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What Free Trade Advocates Like Me Have To Answer: Structural Barriers To Free Trade With State Run Companies

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I’m a free trader, like Ronald Reagan, like most conservatives.  But I am open to learning why those suspicious of “free trade” have some good arguments.  Berkeley Law School scholar John Yoo joined me Friday to explain one very subtle, very large obstacle –a “structural barrier”– to free trade: The claim of “sovereign immunity” by municipality-owned manufacturing concerns in the PRC:




HH: I am joined now by John Yoo. John is the Emanuel S. Heller professor of law at the University of California, Berkeley. For a time, he was also a visiting professor at Fowler School of Law at Chapman University where he was my colleague for a while. He goes back to George W. Bush years. He is an author extraordinaire on many things. But I wanted to talk to him about trade today. John Yoo, welcome, good to have you back, Professor.

JY: Oh, Hugh, thanks, great to be with you again.

HH: Now President Trump is on a mission to talk about, he was talking about trade with Poland yesterday. He’s talking about the fact that China’s trade with North Korea has gone up, not down. They’re not helping us. And trade is at the center of all of these discussions. And I learned that China has a unique approach to some trade disputes, and that you’re an expert on it. Would you lay this out for me? An advantage they bake into the cake for themselves?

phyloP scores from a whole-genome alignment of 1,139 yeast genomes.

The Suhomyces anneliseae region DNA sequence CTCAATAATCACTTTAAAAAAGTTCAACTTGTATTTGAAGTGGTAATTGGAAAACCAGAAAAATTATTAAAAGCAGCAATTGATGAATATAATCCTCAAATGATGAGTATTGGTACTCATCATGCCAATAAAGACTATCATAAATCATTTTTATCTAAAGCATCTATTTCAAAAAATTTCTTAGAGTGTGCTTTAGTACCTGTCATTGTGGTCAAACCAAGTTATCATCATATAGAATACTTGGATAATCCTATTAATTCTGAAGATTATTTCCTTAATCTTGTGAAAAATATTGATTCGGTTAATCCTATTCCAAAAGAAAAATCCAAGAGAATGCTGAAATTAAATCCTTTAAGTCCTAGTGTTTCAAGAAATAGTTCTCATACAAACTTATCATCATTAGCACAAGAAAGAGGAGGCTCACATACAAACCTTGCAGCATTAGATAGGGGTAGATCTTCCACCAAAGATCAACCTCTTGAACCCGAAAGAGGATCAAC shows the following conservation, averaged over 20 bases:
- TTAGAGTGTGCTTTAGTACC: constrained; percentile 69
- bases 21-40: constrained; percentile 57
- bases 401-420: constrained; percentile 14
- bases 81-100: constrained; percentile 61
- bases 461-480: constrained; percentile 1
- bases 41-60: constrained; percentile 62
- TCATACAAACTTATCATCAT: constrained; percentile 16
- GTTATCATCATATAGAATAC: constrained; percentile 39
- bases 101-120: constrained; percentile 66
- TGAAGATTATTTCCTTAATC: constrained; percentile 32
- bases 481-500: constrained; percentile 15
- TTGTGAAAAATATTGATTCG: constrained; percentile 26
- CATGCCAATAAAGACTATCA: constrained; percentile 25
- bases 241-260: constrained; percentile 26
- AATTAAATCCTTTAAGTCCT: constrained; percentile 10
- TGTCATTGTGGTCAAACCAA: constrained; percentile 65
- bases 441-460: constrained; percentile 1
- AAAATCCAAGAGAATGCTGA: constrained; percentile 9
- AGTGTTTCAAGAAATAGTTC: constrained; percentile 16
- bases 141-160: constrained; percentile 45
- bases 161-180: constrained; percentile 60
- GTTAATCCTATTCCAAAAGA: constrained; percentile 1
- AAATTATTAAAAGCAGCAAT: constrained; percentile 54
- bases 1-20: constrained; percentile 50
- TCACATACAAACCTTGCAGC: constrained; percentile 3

JY: Yeah, sure. It’s a really important issue, and it’s one of the things that trade agreements have a hard time getting at. And the fact is that unlike our country, in China, a lot of the businesses are owned by the government, or by subdivisions of the government, or by the Chinese Army, the People’s Liberation Army. And that renders them immune from a lot of the remedies that you and I would have against an American producer of a good. So let me give you an example. There is this case I was looking at involving Hisense. Hisense is a Chinese manufacturer of television screens, a competitor to Samsung or Sony, or Vizio, which you might see at like a Costco or a Best Buy. The thing is Hisense is completely owned by a Chinese city, by a subdivision of the Chinese government. That means that if you or I were injured in some way by a Hisense set, say the Hisense sets were giving off too much radiation, for example, and was made in violation of federal regulations or federal law, you and I couldn’t sue them, because governments in our courts have what’s called sovereign immunity. So if you were ever injured by a Samsung or a Sony set, you and I could go to California court and sue for damages in what is called a tort action. In the case of Hisense, you can’t.